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MAKING BOOKS; Black Writers Get New Help

This is a menu of the topics on this page (click on any): June 21, 2001, Thursday    
MAKING BOOKS; Black Writers Get New Help     By Martin Arnold    .

June 21, 2001, Thursday

MAKING BOOKS; Black Writers Get New Help

By Martin Arnold

Until recently the vigor to publish writing by black authors has come mostly from the top, from traditional book publishers. This has been a fascinating and somewhat surprising development, driven by starvation in the industry for new sources of book consumers and the sudden realization that black people are hungry for reading relevant to them. But equally intriguing are the growing number of elaborate workshop programs to encourage blacks to write professionally. Which could be described as action from the bottom.

There are, of course, the famous writing programs, like the Iowa Writers' Workshop, attended by such luminaries as John Irving, Jane Smiley and Raymond Carver; the Bread Loaf Writers' Conference in Middlebury, Vt.; and many others, and these do have minority students. But Toi Derricotte, the black poet (''Natural Birth: Poems,'' Firebrand, rereleased in 2000), said, ''Usually black students at many of these writers' workshops conferences are uncomfortable, just by the fact they may be the only black or one of few.''

Moreover, since every culture has its own complex language, blacks attending them often feel that the stories they write are of a language not entirely understood by fellow workshop members; hence by establishing black writers' workshops, the goal is to protect the young author from the feeling of intellectual and cultural isolation.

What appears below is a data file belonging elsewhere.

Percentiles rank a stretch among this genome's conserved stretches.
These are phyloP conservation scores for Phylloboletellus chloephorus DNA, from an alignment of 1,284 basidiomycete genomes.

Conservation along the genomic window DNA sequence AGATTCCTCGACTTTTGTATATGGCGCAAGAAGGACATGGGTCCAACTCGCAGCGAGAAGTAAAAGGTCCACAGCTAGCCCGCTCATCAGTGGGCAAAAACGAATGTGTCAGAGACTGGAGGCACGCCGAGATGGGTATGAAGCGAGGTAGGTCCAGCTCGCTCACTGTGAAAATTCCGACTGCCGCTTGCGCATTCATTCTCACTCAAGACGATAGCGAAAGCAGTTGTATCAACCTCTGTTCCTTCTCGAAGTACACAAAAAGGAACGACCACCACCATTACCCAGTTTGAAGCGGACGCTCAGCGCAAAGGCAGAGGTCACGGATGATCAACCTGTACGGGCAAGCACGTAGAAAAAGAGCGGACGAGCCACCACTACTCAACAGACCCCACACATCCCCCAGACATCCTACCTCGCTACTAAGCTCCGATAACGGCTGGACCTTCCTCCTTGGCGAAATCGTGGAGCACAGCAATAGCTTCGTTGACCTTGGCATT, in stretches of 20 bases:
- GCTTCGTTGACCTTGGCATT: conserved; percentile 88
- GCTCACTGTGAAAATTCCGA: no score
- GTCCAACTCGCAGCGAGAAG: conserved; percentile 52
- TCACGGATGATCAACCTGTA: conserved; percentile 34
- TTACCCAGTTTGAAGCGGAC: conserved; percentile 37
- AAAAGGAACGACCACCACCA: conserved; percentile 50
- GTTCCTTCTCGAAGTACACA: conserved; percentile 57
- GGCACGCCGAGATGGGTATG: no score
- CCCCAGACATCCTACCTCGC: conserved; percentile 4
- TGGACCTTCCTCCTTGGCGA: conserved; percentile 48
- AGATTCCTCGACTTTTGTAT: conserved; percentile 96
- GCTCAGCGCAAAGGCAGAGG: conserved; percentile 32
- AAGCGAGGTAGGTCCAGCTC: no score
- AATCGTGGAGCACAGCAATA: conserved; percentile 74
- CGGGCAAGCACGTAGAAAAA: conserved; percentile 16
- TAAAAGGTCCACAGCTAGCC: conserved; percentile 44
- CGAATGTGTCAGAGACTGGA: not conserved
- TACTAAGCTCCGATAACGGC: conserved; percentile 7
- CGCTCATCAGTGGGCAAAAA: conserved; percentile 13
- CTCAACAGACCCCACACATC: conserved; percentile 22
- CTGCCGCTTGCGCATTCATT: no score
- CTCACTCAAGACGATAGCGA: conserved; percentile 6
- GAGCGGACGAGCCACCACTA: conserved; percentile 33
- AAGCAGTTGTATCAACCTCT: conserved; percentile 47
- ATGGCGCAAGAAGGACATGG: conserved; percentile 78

So all over the place black writers' programs are popping up. One is operated by the Zora Neale Hurston/ Richard Wright Foundation, which was founded in 1990 by Marita Golden, a black novelist (''Long Distance Life,'' Doubleday, 1989), to encourage young writers. The foundation started its workshop in 1996. Ms. Golden said: ''We felt we needed to train writers in a way that none of the famous writers' programs did for blacks. We felt there was a void and created our program to bring together African-American and Caribbean and English black writers.''

Among the writers who have attended the workshop is David Anthony Durham, whose novel ''Gabriel's Story'' was published by Doubleday in February, to good reviews. This year its workshop, encompassing all the writing disciplines, will be held July 15 to 21 at Howard University in Washington.

''Unfortunately, at many of the programs, students and leaders of the workshops had little knowledge of black culture,'' Ms. Golden said. ''Many black writers have never been in a setting where there are lots of black writers.''

The foundation has had donations from such diverse writers as Terry McMillan and John Grisham and support from Howard University, Virginia Commonwealth University and Ballantine Books, among other institutions. Janet Hill, senior editor for black issues at Doubleday and head of its new Harlem Moon imprint, said that all the income from one of the imprint's first books, ''Gumbo,'' a collection of African-American fiction, would be donated to the foundation.